Data Portability 2.0 is yet to come
Authors Michele Nati, PhD and Crt Ahlin
Three months after the enforcement of the EU General Data Protection Regulation (GDPR), we spent 2 hours co-chairing a participatory session on the current state of implementation of the Data Portability Right.
The session was part of a larger track of events at the MyData conference (https://mydata2018.org/programme/), focusing on this fundamental GDPR right and spanning from panels exploring the risks and opportunities of it, to talks covering more technical aspects and currently available tools.
Instead of listening to service providers talk about their implementation of the data portability, the session was intended to make participants talk and share their experience as beneficiaries of such right.
To drive the discussions of the participants who joined us we framed the session around three main questions:
- Which services are you aware of, which are offering data portability?
- Have you executed your data portability right? What was your experience?
- How would your perfect data portability service look like?
Below is the main conclusion of our discussions.
“What we got so far, it’s data portability 1.0.”
All the major social platforms are offering data portability functions. This includes Google Takeouts, Facebook, Twitter, Instagram, Snapchat, Viber and Whatsapp.
Some of these functions were always there or at least since before the GDPR enforcement. Nevertheless, in some case they still remain hidden, unknown to the users, difficult to find.
At the same time, some third party tools have emerged. Synchronos offers a commercial tool and cloud space to save your ported data. Differently from Synchronos, two other projects: the Data Access and Fair&Smart are instead trying to lower the barriers for the users to execute their portability rights, acting as agents helping them to find data portability functions within their services or to fire data portability requests when these tools are not available. When portability requests are satisfied they provide cloud space to host the users ported data.
Beyond the existing landscape, when it was time to evaluate how data portability is currently implemented by the major internet providers, consensus was that these tools are still hidden or not existent and that so far their perceived value, beyond compliance, remains small. From an end-user perspective, portability involves raw data, which are not meaningful, difficult to understand or re-use.
Taking it from there, we asked the participants what the reason could be for such an approach to data portability, from a service provider perspective. Among others, we concluded that data portability, if made too easy, beyond simple compliance, can lead to customer churn. A risk more than an opportunity.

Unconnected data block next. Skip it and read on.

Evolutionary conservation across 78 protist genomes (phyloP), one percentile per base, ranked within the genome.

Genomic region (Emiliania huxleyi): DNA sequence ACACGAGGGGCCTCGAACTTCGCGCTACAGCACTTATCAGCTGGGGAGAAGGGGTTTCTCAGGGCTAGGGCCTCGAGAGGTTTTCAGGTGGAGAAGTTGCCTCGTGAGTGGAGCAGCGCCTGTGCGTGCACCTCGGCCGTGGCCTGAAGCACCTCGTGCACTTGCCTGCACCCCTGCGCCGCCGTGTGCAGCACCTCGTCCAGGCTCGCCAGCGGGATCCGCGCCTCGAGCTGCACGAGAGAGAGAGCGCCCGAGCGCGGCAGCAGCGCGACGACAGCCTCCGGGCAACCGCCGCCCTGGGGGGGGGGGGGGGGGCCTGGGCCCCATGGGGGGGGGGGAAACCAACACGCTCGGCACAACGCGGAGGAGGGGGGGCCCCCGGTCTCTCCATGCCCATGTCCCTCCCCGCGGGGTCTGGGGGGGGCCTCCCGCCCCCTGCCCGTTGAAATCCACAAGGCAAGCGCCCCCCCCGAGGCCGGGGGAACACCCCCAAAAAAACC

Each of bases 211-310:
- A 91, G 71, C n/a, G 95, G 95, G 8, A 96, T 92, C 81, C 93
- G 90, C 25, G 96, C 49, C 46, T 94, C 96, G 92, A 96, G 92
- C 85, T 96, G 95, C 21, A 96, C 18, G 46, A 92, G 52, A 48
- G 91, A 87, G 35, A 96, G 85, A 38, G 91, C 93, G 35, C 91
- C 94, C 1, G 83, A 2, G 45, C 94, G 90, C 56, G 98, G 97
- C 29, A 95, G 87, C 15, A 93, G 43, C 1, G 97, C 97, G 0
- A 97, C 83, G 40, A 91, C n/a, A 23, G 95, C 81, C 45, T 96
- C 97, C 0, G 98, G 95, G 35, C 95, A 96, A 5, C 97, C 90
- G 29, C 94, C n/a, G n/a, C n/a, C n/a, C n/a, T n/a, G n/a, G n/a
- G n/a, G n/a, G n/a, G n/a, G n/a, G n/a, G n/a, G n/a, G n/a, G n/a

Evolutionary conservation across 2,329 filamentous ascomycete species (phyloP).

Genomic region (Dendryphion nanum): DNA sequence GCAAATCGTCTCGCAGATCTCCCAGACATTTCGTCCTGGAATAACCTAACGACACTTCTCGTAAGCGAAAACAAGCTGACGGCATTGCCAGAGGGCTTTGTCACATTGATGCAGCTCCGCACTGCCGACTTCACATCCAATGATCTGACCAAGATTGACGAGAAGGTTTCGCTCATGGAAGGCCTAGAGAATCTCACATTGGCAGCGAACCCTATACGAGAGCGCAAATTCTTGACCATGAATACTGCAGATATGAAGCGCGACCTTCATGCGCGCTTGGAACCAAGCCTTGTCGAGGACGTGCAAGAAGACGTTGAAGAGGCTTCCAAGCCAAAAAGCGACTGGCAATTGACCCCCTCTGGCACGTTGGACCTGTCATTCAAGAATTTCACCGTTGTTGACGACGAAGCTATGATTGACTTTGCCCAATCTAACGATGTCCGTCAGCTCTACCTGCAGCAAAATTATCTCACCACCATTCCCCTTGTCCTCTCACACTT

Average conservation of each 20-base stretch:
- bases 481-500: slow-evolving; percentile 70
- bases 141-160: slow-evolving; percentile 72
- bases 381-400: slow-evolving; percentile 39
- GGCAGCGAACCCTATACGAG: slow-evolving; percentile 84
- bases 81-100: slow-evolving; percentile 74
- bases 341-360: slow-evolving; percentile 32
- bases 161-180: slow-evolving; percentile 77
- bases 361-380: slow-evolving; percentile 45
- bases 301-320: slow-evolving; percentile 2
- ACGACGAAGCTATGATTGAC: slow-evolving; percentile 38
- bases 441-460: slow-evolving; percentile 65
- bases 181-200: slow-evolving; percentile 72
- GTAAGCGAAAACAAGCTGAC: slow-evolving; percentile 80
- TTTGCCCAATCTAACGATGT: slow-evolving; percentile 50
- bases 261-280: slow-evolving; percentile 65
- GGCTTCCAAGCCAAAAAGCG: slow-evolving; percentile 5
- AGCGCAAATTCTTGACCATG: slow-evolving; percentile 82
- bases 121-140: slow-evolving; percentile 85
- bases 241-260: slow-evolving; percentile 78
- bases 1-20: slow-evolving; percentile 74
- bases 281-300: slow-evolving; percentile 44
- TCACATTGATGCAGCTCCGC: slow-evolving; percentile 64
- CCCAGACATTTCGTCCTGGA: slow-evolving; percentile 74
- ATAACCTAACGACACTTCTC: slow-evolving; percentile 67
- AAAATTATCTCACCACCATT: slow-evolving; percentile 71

We agreed that we are living in the era of Data Portability 1.0 or more properly data download-ability. As a result, users feel they got control of their data if the can download them, but still they don’t perceive any additional empowerment if they can’t easily re-use them.
“Users now urge to have access to Data Portability 2.0.”
This requires the possibility to seamlessly move their data from one service to another. This shouldn’t only make it easier to onboard users on new competitive services, but rather help in creating a better knowledge of the given subject to other complementary services. This will not only stimulates current businesses to acquire customers from competitors, but rather offer them the opportunity to create enhanced services, identify new markets and make efficient re-use of existing data.
While achieving this requires to first identify new business models around compliant re-use of data for new purposes, from a technology point of view, it requires interoperable interfaces.
This is indeed something that the Google Transfer Project is aiming to build. Open source tools and interface that if implemented, allow businesses to provide data portability in a way that their customers can not only move their data out seamlessly, but also transfer it into another service.
We agree that this could be the main driver for organizations to simplify data portability, not for the sake of making it easier to export the data they have, but rather to import those data that their customers have on other platforms. This way data portability finally becomes an opportunity rather than a threat.
After we understood what the real meaning of data portability should be, we concluded our discussion by exploring what desirable features any Data Portability 2.0 tools should have from a user perspective.
“Data Portability 2.0 must build on simple to understand and simple to use User Interfaces.”
Users demand for interfaces where services from and to which to port their data (including also personal data stores) could be easily selected and connected. A dashboard should allow users to track and record previous data portability requests (IMO DLTs and Personal Data Receipts can indeed play a role here too in order to increase transparency), and in future also allow to manage erasure of data.
But most importantly, Data Portability 2.0 (DP 2.0) should offer granularity. Users should be able to select at the level of single data category, which data to port and where and not only be offered the full bundle of data or nothing.
We hope that this user perspective on data portability will open up new innovation opportunities. If you share the same or different opinions on this topic and are interested in discussing it more, do get in touch with us.